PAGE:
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Racial Capitalism within Public Health: How Occupational Settings Drive COVID-19 Disparities

Citation

McClure, Elizabeth S.; Vasudevan, Pavithra; Bailey, Zinzi D.; Patel, Snehal; & Robinson, Whitney R. (Online ahead of print). Racial Capitalism within Public Health: How Occupational Settings Drive COVID-19 Disparities. American Journal of Epidemiology. PMCID: PMC7337680

Abstract

Epidemiology of the U.S. COVID-19 outbreak focuses on individuals' biology and behaviors, despite centrality of occupational environments in the viral spread. This demonstrates collusion between epidemiology and racial capitalism because it obscures structural influences, absolving industries of responsibility for worker safety. In an empirical example, we analyze economic implications of race-based metrics widely used in occupational epidemiology. In the U.S., White adults have better average lung function and worse hearing than Black adults. Both impaired lung function and hearing are criteria for Worker's compensation, which is ultimately paid by industry. Compensation for respiratory injury is determined using a race-specific algorithm. For hearing, there is no race adjustment. Selective use of race-specific algorithms for workers' compensation reduces industries' liability for worker health, illustrating racial capitalism operating within public health. Widespread and unexamined belief in inherent physiological inferiority of Black Americans perpetuates systems that limit industry payouts for workplace injuries. We see a parallel in the epidemiology of COVID-19 disparities. We tell stories of industries implicated in the outbreak and review how they exemplify racial capitalism. We call on public health professionals to: critically evaluate who is served and neglected by data analysis; and center structural determinants of health in etiological evaluation.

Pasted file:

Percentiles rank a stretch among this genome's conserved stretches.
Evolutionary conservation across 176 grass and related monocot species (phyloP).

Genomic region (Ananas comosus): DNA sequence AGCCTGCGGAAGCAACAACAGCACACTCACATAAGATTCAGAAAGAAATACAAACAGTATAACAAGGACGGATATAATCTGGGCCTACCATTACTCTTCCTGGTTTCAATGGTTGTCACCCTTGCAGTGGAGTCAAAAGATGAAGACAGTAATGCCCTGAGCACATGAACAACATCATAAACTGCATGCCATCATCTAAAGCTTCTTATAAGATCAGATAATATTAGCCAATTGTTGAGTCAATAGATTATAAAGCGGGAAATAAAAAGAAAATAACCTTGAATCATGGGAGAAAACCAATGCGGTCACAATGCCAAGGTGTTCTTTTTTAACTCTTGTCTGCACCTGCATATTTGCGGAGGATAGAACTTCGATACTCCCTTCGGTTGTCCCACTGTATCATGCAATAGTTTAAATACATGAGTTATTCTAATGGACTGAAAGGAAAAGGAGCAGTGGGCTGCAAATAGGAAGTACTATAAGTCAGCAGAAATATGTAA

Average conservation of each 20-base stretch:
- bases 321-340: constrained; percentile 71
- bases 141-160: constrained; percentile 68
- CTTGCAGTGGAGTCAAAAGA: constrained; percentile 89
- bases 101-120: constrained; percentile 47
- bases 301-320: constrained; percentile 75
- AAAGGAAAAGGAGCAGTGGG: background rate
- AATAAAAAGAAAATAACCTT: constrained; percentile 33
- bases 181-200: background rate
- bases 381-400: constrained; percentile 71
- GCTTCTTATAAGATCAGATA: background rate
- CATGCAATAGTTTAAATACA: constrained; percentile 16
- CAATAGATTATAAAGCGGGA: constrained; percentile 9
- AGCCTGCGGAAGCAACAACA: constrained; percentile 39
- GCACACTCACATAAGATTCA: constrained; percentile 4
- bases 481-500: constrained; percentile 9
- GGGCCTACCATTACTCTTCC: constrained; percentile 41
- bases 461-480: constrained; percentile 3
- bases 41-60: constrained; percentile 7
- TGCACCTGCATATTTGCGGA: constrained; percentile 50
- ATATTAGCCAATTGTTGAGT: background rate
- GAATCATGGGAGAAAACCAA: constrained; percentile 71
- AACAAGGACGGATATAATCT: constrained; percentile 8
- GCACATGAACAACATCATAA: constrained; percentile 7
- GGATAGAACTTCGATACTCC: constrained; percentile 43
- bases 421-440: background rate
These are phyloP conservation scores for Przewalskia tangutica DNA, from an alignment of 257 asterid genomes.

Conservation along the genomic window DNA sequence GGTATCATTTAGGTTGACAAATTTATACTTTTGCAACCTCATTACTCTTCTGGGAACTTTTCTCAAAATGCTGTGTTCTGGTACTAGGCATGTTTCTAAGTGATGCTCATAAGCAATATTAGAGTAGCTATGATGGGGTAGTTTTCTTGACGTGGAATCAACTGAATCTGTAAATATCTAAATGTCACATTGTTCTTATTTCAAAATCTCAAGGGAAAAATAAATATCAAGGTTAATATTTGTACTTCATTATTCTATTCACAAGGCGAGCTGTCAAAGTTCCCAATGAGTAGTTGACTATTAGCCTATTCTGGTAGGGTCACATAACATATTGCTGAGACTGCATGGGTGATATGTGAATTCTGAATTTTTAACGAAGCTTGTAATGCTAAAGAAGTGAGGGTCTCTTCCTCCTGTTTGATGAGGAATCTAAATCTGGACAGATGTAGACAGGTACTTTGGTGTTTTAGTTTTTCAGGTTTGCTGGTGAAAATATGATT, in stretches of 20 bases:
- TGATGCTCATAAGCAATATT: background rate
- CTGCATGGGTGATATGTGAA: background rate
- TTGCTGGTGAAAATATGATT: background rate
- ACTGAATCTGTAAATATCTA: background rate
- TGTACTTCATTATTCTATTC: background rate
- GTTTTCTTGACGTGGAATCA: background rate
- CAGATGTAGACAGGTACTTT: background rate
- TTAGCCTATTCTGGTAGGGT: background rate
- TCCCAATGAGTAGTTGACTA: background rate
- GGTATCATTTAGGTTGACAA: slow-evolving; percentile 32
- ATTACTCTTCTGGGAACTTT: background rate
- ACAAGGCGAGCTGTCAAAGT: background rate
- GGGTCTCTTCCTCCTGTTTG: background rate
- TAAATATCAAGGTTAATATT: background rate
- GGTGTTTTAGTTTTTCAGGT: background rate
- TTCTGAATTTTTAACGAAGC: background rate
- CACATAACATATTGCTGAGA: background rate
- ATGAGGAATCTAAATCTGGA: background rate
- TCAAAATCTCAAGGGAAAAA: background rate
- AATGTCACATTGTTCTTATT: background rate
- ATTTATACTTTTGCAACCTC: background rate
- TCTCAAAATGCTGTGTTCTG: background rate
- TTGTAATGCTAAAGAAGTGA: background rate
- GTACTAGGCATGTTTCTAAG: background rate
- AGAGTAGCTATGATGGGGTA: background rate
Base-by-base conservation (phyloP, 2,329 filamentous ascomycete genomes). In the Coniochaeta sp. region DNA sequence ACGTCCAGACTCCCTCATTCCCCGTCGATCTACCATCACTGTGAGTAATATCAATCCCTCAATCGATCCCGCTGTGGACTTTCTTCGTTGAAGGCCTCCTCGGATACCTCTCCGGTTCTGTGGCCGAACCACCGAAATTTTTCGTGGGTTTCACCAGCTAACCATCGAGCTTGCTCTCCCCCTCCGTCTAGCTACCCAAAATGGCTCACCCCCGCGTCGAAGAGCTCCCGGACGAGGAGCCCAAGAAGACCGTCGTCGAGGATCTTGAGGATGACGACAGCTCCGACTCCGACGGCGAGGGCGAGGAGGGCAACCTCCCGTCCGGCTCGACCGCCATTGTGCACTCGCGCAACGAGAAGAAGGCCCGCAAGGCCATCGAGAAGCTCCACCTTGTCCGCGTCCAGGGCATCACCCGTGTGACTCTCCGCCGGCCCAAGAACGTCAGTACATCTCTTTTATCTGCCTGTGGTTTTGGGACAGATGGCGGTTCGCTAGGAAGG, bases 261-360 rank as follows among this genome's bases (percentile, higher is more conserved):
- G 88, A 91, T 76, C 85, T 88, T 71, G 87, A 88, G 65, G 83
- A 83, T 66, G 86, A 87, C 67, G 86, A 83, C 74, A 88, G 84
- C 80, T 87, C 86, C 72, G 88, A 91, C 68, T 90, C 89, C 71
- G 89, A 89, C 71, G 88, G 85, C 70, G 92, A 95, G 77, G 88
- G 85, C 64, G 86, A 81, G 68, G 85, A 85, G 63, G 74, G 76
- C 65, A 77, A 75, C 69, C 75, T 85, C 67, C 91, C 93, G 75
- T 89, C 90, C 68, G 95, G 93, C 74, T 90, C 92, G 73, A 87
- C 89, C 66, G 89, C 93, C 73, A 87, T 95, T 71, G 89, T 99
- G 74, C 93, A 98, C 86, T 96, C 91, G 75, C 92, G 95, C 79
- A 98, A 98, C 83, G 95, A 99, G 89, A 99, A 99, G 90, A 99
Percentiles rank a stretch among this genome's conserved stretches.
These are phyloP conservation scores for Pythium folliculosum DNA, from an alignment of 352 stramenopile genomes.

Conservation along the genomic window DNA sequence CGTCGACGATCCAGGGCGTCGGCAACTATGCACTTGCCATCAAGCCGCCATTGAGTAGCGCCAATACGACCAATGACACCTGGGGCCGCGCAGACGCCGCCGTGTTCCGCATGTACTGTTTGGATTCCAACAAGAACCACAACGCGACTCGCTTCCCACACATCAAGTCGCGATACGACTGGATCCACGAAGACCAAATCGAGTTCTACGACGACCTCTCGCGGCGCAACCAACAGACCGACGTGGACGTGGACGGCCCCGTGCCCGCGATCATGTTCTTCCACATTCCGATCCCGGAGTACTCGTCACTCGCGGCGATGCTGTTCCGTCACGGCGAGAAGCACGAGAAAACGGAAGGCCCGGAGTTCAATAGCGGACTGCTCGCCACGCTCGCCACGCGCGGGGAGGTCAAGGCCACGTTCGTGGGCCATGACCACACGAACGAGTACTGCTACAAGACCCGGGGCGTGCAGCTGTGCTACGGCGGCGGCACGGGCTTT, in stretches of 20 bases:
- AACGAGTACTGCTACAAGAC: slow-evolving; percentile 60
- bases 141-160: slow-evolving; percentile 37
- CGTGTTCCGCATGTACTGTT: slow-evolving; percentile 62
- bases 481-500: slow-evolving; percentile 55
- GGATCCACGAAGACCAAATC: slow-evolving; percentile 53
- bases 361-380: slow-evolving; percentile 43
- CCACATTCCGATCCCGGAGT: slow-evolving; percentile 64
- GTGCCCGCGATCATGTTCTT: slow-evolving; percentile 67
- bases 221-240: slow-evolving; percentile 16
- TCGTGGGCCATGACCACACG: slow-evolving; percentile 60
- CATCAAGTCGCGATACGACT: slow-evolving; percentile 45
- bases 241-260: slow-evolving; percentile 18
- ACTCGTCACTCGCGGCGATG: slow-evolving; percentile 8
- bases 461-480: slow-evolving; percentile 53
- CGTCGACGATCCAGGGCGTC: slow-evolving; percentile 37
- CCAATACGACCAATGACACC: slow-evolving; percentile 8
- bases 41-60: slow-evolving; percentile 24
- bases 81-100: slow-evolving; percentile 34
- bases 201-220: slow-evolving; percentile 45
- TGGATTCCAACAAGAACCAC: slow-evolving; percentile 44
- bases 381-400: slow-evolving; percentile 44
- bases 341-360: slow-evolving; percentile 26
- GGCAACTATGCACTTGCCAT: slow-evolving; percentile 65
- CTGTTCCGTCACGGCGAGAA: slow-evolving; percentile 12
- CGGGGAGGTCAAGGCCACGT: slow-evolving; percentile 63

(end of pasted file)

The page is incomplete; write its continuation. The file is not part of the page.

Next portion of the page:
URL

http://dx.doi.org/10.1093/aje/kwaa126

Reference Type

Journal Article

Journal Title

American Journal of Epidemiology

Author(s)

McClure, Elizabeth S.
Vasudevan, Pavithra
Bailey, Zinzi D.
Patel, Snehal
Robinson, Whitney R.

Year Published

Online ahead of print

PMCID

PMC7337680

Reference ID

12785